Fish carrier hits Taka reef

An aerial view of the fish carrier vessel Ou Ya Leng No. 6 that ran aground on the reef at Taka Atoll in the northern Marshall Islands January 3.
An aerial view of the fish carrier vessel Ou Ya Leng No. 6 that ran aground on the reef at Taka Atoll in the northern Marshall Islands January 3.


The 24-man crew of a Chinese-flagged fish carrier vessel that ran aground last week at Taka Atoll in the northern Marshall Islands was rescued over the weekend by Marshall Islands Sea Patrol’s Lomor patrol boat and a Chinese fishing vessel. The crew of the Ou Ya Leng No. 6, a Chinese-flagged fish carrier, arrived safely in Majuro Sunday night.

With crew safety settled, the unanswered question loomed large: What was the Ou Ya Leng No. 6 doing in Marshall Islands waters that led it to run aground at Taka?

Taka is an uninhabited atoll located about six miles southwest of Utrok Atoll in the northern Ratak Chain of the RMI.

“The immediate priority was to rescue the crew,” said RMI Chief Secretary Ben Graham Monday. They arrived in Majuro Sunday night and were cleared into the country by RMI Immigration. Graham indicated that all arrived safely in Majuro after spending several days between the vessel and Taka island. The US Coast Guard and the fishing vessel Shen Lian Cheng 737 assisted with the rescue of the crew.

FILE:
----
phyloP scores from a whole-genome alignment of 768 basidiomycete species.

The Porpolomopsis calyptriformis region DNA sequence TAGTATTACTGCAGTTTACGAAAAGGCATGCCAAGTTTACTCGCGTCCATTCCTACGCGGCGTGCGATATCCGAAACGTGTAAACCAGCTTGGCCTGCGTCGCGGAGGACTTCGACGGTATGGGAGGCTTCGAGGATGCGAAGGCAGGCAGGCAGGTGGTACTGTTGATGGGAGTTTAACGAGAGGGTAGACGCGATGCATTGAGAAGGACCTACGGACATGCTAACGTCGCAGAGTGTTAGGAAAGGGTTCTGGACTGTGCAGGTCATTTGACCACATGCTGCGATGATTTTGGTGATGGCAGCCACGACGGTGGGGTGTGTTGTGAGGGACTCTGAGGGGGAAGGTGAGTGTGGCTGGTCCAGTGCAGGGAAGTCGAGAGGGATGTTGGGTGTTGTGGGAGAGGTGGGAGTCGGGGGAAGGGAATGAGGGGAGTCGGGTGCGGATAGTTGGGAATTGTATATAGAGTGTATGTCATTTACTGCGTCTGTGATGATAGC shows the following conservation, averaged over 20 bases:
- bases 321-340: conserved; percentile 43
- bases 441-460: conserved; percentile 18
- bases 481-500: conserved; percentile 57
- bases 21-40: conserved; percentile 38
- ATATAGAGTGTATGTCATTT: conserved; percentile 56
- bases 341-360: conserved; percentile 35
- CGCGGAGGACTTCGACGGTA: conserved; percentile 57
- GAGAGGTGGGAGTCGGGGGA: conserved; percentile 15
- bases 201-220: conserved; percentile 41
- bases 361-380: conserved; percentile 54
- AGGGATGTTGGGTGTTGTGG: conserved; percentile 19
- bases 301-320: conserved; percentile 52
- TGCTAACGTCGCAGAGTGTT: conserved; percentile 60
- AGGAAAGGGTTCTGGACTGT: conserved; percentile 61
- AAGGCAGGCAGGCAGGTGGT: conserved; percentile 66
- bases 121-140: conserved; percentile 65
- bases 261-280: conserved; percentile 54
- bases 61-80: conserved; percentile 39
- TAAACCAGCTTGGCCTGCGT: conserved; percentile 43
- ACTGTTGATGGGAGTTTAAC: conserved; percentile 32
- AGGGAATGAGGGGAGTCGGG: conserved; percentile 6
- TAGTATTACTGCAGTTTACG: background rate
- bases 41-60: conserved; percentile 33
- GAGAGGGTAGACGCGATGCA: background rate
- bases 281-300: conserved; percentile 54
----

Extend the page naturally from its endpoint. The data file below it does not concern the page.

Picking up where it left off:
Graham said a vessel owner representative is expected to arrive Majuro this Friday and the government expects to learn of the owner’s plans for the vessel after they assess the situation at Taka.

RMI government investigators began interviewing the crew Monday in hopes of determining how the vessel ran into the reef at Taka. In the meantime, Graham said a multi-agency group was preparing to head to the northern atoll to conduct a full inspection of the vessel and assess damage to the atoll.

The government is “treating this as a crime scene,” Graham said. “We are organizing a joint inspection trip with relevant agencies.” He said EPA would be making an environmental assessment of hazards of fuel leakage and other environmental issues.

“This is already an environmental disaster but there may be additional impacts if it begins leaking fuel,” said Graham.

The 308-foot vessel remains grounded and upright on the Taka reef, said the US Coast Guard, which provided aerial reconnaissance of the vessel.

The 308-foot vessel is a freezer fish carrier similar to the transshipment carrier vessels that use Majuro lagoon to receive tuna tonnage from fishing boats. The vessel owner is reported to be a squid supplier to longline vessels fishing in the region.

“The vessel in question is a reefer carrier and is not licensed to operate in the RMI exclusive economic zone (EEZ),” said Marshall Islands Marine Resources Authority Deputy Director Sam Lanwi.

“What they were doing in RMI waters is still unanswered,” said Graham.

Read more about this in the January 11, 2019 edition of the Marshall Islands Journal.